Yann LeCun, a professor at NYU’s Courant Institute of Mathematical Sciences, has been named the recipient of the Neural Networks Pioneer Award by the Computational Intelligence Society of the Institute of Electrical and Electronics Engineers. The award recognizes individuals who have contributed to the field of neural networks for at least 15 years. LeCun will receive the award in July during the 2014 World Congress on Computational Intelligence in Beijing.
“[The award] recognized work I did early in my career, between the mid-1980s, when I was a Ph.D. student in France, and the mid-1990s, when I was a research scientist at AT&T Bell Laboratories,” LeCun said.
While at AT&T, LeCun developed the convolutional network model, a pattern-recognition model with architecture that mimics, in part, the visual cortex of animals and humans — an unusual concept for its time. AT&T eventually used this model to develop a check-reading system.
In the early 2000s, LeCun worked on deep learning methods like convolutional networks, first at the NEC Research Institute at Princeton, then at NYU in 2003. LeCun said he and his team promoted deep learning, a way for machines to learn data recognition, within the artificial intelligence community.
“For example, building a system to detect pedestrians in street images would use a large collection of images, some with pedestrians in them, some without,” LeCun said. “The machine is shown each image and is told if there is a pedestrian or not in it. After each image, it adjusts its internal parameters to produce the correct answer next time it sees the same image or a similar one.”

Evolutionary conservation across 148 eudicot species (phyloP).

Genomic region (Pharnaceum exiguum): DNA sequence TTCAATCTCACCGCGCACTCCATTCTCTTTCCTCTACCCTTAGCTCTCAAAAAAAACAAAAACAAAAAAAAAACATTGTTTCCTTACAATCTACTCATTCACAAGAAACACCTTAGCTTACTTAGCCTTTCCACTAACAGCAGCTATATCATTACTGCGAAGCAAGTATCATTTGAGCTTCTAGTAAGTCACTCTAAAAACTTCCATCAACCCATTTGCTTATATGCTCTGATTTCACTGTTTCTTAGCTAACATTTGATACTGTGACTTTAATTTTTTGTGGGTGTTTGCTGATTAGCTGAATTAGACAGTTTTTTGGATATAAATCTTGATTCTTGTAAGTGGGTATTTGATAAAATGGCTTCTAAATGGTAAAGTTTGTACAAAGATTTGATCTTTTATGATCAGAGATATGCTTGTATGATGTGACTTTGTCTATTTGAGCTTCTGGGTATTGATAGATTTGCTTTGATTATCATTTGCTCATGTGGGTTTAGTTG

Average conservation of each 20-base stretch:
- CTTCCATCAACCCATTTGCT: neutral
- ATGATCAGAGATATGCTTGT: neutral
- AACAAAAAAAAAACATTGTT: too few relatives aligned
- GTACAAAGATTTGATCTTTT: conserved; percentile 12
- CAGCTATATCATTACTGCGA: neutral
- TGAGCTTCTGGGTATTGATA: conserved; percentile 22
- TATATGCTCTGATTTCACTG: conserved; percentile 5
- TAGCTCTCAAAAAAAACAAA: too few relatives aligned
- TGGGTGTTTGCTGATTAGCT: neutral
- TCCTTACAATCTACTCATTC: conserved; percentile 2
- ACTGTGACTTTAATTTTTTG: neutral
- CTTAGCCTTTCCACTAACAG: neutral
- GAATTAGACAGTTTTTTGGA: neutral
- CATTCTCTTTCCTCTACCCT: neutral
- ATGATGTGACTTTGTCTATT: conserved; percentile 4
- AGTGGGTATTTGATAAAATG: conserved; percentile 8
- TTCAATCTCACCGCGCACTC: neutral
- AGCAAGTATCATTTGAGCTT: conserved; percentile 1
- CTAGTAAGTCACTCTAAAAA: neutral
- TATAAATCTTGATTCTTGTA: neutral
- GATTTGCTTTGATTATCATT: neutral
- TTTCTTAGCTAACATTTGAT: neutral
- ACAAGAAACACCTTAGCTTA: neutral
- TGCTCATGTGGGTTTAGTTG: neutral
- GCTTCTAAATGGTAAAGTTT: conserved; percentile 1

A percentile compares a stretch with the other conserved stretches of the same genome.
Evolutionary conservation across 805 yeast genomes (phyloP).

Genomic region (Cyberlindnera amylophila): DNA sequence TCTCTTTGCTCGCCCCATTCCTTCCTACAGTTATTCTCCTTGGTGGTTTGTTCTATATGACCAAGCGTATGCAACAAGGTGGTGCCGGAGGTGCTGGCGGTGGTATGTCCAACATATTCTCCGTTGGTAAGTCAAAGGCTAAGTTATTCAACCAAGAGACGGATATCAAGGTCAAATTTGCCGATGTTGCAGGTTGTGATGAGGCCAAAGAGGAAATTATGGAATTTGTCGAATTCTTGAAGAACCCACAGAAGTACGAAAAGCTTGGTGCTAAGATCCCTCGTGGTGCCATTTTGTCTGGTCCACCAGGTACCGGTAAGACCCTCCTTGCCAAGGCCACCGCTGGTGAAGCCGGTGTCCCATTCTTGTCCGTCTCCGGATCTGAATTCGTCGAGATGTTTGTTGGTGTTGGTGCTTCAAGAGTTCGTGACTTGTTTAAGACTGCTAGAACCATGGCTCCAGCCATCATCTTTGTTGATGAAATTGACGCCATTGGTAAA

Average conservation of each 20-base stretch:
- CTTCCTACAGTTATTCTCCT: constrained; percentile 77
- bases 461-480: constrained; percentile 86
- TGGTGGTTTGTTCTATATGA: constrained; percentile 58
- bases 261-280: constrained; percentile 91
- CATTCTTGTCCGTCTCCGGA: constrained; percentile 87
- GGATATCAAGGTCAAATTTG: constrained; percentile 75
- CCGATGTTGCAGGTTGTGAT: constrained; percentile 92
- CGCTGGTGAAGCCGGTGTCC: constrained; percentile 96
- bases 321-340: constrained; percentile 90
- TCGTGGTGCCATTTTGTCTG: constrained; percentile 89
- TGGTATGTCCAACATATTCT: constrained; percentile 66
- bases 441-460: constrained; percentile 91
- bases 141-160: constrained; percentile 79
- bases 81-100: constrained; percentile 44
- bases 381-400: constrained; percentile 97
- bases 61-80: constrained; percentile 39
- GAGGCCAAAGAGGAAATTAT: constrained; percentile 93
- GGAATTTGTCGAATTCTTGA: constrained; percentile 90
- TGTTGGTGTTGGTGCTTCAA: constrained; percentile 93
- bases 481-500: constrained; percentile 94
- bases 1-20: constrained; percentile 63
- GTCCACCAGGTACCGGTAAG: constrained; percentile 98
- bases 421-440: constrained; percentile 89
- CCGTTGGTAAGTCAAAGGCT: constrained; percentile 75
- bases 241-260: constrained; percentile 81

Earlier this year, LeCun became the founding director of NYU’s Center for Data Science, a research and education institution that focuses on harnessing big data.
Pierre Sermanet, a doctoral student at NYU studying deep learning, said LeCun’s award was well deserved.
“[LeCun receiving this award] reminds us that breakthroughs often come from disruptive ideas rather than mainstream ones,” Sermanet said.
Michael Overton, a chairman in Computer Science Department, said he is thrilled LeCun is receiving recognition for his important research.
“His work has consistently been at the forefront of the field, from the first check-reading algorithms … to the recent resurgence of interest in his models for image recognition,” Overton said.
A version of this article appeared in the Wednesday, Sept. 18 print edition. Su Sie Park is a staff writer. Email her at [email protected]